Zlattinger returns to Sotheby’s
Modern British art specialist André Zlattinger has rejoined Sotheby’s after 13 years at rivals Christie’s.
Based at Sotheby’s London Office, he started his new role last month with the title of deputy chairman, UK and head of Modern British art.
At Christie’s he was previously deputy chairman of the 20/21 century department and head of Modern British & Irish art.
Before that he had spent 10 years at Sotheby’s, becoming director of British pictures and head of Scottish art.
A spokesman for Sotheby’s said: “André is not only a passionate expert of Modern British artists such as Ben Nicholson, Barbara Hepworth, Henry Moore, Bridget Riley, David Hockney and Frank Auerbach but also a great alpinist. We’re thrilled to have him back.”
Warburton takes Goldsmiths’ role
The Goldsmiths’ Company has appointed its first female clerk and CEO. Anne- Christina (Annie) Warburton will join in January 2024.
She has more than 20 years’ experience in ‘creative industries organisations’. Warburton will join from Cockpit (a centre for contemporary craft) where she was CEO and was previously creative director of The Crafts Council.
Catalogue raisonné conference line-up
The International Catalogue Raisonné Association (ICRA) will host its fifth annual conference, titled On Paper, at The Royal Academy London on December 5.
The day-long event will include contributions from Claudette Johnson (artist), Susan Catcher (Victoria and Albert Museum), Rhea Blok (Fondation Custodia), Adam Greenhalgh (National Gallery of Art, Washington DC) and Fabienne Ruppen (Kunstmuseum Basel).
The event will provide “deep insight into the questions and challenges posed by paper both as a support and medium”.
Harrison launches valuation business
Richard Harrison, an auctioneer and valuer for more than 30 years, has launched his own valuation business.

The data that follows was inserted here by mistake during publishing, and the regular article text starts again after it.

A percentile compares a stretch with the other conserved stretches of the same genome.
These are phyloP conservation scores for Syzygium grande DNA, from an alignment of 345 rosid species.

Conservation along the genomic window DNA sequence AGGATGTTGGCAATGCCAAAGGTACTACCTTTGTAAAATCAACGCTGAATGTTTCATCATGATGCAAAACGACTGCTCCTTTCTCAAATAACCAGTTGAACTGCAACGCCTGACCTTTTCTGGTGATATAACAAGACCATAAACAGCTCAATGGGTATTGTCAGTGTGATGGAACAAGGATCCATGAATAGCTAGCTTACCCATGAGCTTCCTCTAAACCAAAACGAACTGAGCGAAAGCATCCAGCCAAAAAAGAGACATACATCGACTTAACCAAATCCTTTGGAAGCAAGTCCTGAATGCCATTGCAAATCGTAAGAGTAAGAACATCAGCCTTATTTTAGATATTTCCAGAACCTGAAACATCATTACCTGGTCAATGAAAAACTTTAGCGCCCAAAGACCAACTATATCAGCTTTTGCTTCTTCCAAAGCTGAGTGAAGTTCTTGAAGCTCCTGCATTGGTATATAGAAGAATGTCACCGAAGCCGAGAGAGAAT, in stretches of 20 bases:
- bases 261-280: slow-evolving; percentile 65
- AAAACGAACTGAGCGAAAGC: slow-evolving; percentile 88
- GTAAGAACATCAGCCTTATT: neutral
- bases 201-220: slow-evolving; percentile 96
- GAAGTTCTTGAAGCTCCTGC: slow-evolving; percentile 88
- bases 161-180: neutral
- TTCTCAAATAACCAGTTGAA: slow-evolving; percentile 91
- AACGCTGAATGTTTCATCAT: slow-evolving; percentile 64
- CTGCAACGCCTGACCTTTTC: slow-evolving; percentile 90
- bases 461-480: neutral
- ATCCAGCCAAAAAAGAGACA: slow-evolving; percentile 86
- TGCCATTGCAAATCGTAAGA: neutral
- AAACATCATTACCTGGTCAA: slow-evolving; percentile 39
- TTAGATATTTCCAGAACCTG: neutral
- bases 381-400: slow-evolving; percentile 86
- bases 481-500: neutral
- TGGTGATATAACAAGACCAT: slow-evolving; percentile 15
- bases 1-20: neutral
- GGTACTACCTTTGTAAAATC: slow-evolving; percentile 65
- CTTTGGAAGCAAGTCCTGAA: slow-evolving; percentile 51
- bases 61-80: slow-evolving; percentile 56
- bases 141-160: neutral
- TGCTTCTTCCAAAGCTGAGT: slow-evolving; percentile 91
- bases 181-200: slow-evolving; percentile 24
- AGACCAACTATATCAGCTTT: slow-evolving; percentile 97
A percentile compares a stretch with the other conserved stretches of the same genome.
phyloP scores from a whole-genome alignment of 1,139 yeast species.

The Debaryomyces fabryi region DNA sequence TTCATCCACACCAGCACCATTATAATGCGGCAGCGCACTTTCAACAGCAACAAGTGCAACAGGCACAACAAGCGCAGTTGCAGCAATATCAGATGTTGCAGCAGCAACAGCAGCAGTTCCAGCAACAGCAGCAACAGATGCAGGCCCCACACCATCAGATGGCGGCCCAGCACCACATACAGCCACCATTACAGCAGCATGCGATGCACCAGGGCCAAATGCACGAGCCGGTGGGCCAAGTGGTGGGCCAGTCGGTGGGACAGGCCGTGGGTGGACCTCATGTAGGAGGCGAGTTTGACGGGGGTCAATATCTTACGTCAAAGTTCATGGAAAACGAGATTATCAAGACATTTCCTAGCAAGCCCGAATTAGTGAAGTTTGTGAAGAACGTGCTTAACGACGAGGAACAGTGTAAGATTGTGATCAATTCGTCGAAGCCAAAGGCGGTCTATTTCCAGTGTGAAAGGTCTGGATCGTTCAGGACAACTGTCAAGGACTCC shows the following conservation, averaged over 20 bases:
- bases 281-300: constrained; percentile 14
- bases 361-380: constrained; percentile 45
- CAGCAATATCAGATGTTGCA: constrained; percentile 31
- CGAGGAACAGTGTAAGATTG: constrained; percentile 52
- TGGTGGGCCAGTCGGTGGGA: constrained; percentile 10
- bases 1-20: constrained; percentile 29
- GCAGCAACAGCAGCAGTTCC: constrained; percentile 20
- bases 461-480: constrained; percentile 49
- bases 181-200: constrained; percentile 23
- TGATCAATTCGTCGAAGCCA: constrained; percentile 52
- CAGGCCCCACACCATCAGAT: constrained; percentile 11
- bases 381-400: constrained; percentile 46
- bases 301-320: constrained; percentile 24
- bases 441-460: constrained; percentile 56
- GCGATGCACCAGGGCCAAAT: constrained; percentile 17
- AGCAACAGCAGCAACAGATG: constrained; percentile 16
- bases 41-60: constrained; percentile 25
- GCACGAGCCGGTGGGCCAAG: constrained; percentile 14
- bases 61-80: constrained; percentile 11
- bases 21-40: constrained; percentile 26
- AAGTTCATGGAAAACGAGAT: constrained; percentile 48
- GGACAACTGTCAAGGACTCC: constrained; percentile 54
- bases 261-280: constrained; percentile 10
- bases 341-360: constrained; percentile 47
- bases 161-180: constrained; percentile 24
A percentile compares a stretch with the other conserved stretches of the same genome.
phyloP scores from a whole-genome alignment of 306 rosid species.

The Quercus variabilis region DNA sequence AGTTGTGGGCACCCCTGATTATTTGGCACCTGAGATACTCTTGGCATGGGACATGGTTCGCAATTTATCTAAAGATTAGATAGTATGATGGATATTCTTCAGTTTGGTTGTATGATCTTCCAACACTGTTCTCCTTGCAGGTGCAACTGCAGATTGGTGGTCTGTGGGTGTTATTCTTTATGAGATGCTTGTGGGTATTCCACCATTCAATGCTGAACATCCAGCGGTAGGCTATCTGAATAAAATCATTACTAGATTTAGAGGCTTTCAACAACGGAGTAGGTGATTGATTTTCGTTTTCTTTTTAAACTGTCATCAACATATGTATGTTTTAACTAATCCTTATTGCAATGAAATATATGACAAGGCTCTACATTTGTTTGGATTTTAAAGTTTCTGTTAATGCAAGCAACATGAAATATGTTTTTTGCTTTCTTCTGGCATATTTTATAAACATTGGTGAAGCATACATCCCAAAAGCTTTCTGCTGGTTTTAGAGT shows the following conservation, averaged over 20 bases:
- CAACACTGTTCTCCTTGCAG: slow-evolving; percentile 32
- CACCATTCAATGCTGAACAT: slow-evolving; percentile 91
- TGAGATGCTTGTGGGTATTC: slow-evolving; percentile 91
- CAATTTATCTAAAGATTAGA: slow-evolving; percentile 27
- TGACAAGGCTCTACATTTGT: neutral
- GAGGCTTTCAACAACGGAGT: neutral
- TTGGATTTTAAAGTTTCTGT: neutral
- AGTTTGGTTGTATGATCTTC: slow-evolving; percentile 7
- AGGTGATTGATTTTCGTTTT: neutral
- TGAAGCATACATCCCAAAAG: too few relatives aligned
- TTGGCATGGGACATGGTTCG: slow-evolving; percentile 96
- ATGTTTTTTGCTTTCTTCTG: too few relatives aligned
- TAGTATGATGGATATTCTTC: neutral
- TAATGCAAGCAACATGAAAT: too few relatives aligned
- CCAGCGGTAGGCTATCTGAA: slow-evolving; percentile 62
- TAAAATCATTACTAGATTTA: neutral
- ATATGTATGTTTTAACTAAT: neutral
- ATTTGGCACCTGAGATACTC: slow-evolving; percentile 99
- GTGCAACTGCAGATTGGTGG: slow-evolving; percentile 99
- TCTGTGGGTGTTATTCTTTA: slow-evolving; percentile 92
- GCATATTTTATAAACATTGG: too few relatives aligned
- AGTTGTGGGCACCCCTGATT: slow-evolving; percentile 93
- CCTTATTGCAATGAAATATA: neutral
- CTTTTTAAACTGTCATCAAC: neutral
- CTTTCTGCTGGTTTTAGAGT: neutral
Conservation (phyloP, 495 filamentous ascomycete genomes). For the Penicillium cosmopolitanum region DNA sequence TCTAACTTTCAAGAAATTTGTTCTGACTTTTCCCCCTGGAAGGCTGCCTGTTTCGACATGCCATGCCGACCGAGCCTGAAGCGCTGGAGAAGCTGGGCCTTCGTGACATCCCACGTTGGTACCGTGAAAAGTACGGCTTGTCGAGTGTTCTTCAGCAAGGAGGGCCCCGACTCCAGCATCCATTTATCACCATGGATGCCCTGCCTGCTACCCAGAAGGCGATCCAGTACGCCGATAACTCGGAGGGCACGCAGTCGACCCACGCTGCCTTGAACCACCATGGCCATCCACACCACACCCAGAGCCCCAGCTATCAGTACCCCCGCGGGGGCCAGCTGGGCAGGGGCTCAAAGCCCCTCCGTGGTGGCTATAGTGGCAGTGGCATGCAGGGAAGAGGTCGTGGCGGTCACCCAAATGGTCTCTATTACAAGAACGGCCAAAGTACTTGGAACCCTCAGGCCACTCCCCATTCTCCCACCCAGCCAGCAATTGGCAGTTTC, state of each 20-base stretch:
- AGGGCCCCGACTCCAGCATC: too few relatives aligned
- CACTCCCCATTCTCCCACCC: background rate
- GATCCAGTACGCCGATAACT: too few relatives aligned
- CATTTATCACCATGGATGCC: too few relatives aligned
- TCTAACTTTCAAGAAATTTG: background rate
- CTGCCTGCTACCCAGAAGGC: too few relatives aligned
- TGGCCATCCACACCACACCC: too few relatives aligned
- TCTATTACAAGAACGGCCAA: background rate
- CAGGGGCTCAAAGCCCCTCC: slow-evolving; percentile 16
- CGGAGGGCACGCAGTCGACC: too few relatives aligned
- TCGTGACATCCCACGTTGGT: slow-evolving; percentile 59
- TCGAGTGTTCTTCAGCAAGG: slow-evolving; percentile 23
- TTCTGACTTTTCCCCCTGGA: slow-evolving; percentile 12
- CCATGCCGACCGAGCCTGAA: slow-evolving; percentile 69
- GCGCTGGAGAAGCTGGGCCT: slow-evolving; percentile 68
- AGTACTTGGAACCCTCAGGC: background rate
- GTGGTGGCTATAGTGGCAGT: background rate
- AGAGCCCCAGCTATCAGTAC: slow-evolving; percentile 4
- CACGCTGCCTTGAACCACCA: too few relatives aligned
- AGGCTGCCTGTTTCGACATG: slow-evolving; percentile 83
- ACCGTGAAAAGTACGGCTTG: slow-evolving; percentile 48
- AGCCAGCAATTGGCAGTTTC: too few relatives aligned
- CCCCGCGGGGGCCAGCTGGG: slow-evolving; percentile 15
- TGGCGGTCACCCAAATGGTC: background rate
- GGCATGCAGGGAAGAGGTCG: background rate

He has previously worked at Sworders and most recently as a senior valuer at Dawsons in Maidenhead.
The new firm is called The Probate Valuer.
Clarification: Apollo Art Auctions
Apollo Art Auctions now operates from 63-64 Margaret Street, London, close to Oxford Street. It relocated from Bermondsey. Its sister company Apollo Galleries continues to trade from its home near the British Museum.
Meiji hawk stolen from saleroom
A Japanese bronze, estimated at £50,000-60,000, has been stolen from Hannam’s Auctioneers. The theft of the Meiji period bronze hawk on stand koro (incense burner), occurred in the firm’s saleroom in Selborne, Hampshire, around 10pm on October 16.
The auction house said three men were involved in the break-in and that it “was obviously pre-planned because they were in and out within 60 seconds” and knew exactly what to take.
Anyone with information should contact Hampshire Police by calling 101 quoting crime reference number 44230424509, or contact Crimestoppers anonymously on 0800 555 111 or via the online format: crimestoppers-uk.org/give-information.
Hannam’s is offering a £5000 reward for information leading to the safe return of the hawk.
The most clicked-on stories for week October 12-18 on antiquestradegazette.com
1 Mysterious result at Sotheby’s shows market stays stubbornly mercurial
2 Fake or Fortune? proves Elisabeth Frink sculpture found at a car boot sale is the real deal
3 News in brief including the sale of a very poor drawing by a young Elizabeth II
4 Museum steps in to buy Blessington Commode
5 Intimate photos of the young Edward VIII star in our pick of five auction highlights
The hammer price for a printed edition of Christopher Columbus’ letter to King Ferdinand and Queen Isabella describing the first visit to the Americas by a modern European. “Translated into Latin for widespread consumption, this document set off one of the first ever media frenzies”, said Christie’s which, auctioned the item in a timed online sale in New York that ended on October 19.